US 4252198 A
A support member for stationary support from a tractor forward of a ground wheel thereof and an elongated front to rear extending mount has its front end supported from the support member for pivotal movement of the mount between a predetermined rearwardly and downwardly inclined operative position with the rear end at an elevation lower than the support member and a raised inoperative position with the rear end elevated above the aforementioned operative position. An elongated inclined ground engaging and levelling member has its upper end oscillatably supported from the rear end of the mount for free oscillation relative to the mount between a first operative ground engaging limit position with the inclined member rearwardly and downwardly inclined and a second limit position with the inclined member similarly forwardly and downwardly inclined. Further, motor structure is provided for operative connection between the associated tractor and the mount for raising the latter from the operative position to the inoperative position thereof, the motor structure enjoying a one-way connection between the associated tractor and the mount whereby it is effective, only, to limit downward movement of the rear end of the support member toward its operative position.
1. In combination with a tractor including a rotatable ground wheel, a ground levelling attachment, said attachment including a support member stationarily supported from said tractor forward of said ground wheel thereof, an elongated front to rear extending mount having its front end supported from said support member for free pivotal movement of said mount between a predetermined rearwardly and downwardly inclined operative limit position with the rear end thereof at an elevation lower than said support member and a raised inoperative position with said rear end elevated above said operative position, and an elongated inclined ground engaging and levelling member having its upper end oscillatably supported from the rear end of said mount for free oscillation relative to said mount between a first limit position with said inclined member rearwardly and downwardly inclined and a second limit position with said inclined member similarly forwardly and downwardly inclined, said support member comprising an elongated transversely extending horizontal shaft, said front end of said mount including a horizontal transverse sleeve telescoped over and oscillatable on said horizontal shaft, said sleeve including an upstanding rearwardly opening channel member supported therefrom, an upstanding link pivotally mounted at its lower end within a lower portion of said channel member and including an upper end projecting upwardly above the upper end of said channel member, adjustment means operatively connected between said tractor and said link for selectively displacing the upper end of said link in front-to-rear direction relative to said tractor, said link, intermediate said upper and lower ends thereof being engageable with the inner side of the closed forward side of said channel member and comprising a one-way connection between said motor means and said channel member whereby downward inclination of said mount may be limited while allowing free upward inclination of said mount.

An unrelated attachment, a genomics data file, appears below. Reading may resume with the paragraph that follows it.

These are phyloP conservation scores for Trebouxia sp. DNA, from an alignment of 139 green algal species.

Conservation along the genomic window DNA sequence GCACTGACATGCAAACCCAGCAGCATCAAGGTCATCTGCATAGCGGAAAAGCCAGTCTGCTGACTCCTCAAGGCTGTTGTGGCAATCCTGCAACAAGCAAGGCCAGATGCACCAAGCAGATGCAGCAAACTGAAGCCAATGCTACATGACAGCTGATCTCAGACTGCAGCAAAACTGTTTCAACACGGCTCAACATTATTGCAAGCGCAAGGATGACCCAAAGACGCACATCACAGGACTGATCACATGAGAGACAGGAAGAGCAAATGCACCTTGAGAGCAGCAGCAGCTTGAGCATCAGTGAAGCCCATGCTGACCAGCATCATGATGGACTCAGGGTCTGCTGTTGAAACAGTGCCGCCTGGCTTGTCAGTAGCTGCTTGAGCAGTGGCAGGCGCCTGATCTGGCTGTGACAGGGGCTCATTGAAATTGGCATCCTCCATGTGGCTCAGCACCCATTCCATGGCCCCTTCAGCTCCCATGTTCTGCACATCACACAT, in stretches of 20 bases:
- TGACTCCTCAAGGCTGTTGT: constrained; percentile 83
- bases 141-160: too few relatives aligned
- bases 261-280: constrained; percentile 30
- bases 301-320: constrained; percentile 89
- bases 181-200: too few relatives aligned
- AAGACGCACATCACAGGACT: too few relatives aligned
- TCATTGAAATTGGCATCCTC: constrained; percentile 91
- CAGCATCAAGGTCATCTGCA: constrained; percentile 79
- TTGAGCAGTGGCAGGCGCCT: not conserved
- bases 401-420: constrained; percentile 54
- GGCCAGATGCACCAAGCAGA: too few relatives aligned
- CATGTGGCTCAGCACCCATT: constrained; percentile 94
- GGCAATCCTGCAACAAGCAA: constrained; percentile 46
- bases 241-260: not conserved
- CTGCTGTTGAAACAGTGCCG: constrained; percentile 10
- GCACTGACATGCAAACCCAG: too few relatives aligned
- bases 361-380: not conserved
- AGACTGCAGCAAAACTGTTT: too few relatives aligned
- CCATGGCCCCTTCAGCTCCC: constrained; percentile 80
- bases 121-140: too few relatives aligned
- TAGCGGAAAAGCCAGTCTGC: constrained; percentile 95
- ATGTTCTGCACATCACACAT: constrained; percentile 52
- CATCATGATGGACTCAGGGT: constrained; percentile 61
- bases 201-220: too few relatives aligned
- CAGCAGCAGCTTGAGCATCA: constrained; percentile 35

2. The combination of claim 1 wherein said ground engaging and levelling member includes longitudinally extending tines interconnected at their upper ends and having free lower ends for engagement with the ground.
3. The combination of claim 2 wherein said tines include a single set of tines mounted for simultaneous angular displacement relative to said mount.
4. The combination of claim 2 wherein said tines include multiple sets of tines with each set of tines being angularly displaceable in unison relative to said mount and each set of tines may oscillate relative to the mount independent of oscillation of the other tines relative to said mount.
5. The combination of claim 1 wherein said ground engaging and levelling member includes weight structure supported from the rear end portion thereof.
6. The combination of claim 1 wherein said shaft includes a transverse shaft for support from the associated tractor and including opposite end portions projecting outwardly of opposite sides said tractor, said attachment including a pair of mounts, each including a ground engaging and levelling member, oscillatably supported from the opposite end portions of said shaft.
7. The combination of claim 6 wherein said levelling attachment includes a pair of opposite side forwardly convergent bracing bars whose rearwardly diverging ends are anchored relative to the opposite ends of said shaft and whose forward convergent ends are adapted for anchoring to corresponding opposite side portions of said tractor.
When a tractor is being used to level down fall plowing or over rough ground on the first trip over a field in the spring, the rough ground causes the tractor to experience excessive oscillatory pitch movements resulting in uneven depth penetration of a ground working implement supported from the rear or trailed behind the tractor. Accordingly, a need exists for a ground levelling attachment whereby the ground immediately forwardly of the wheels of the tractor may be at least partially levelled and the tractor may experience less severe pitching movements. In addition, it is sometimes necessary to operate a tractor in a reverse direction. However, most ground levelling attachments heretofore known utilize elongated rearwardly and downwardly inclined ground engaging structure, thus preventing the tractor from moving in reverse, unless the ground levelling attachments are raised relative to their otherwise depressed operative positions. Although it may be a reasonably simple matter to actuate a ground levelling attachment elevating mechanism each time a tractor is to be operated in reverse, the necessity of having to operate an additional control is often bothersome. In addition, the need to raise a ground levelling attachment each time a tractor is to be operated in reverse, involves unnecessary actuation of the ground levelling attachment raising means. Therefore, a need also exists for a ground levelling attachment which need not be raised each time the associated tractor is to be operated in reverse.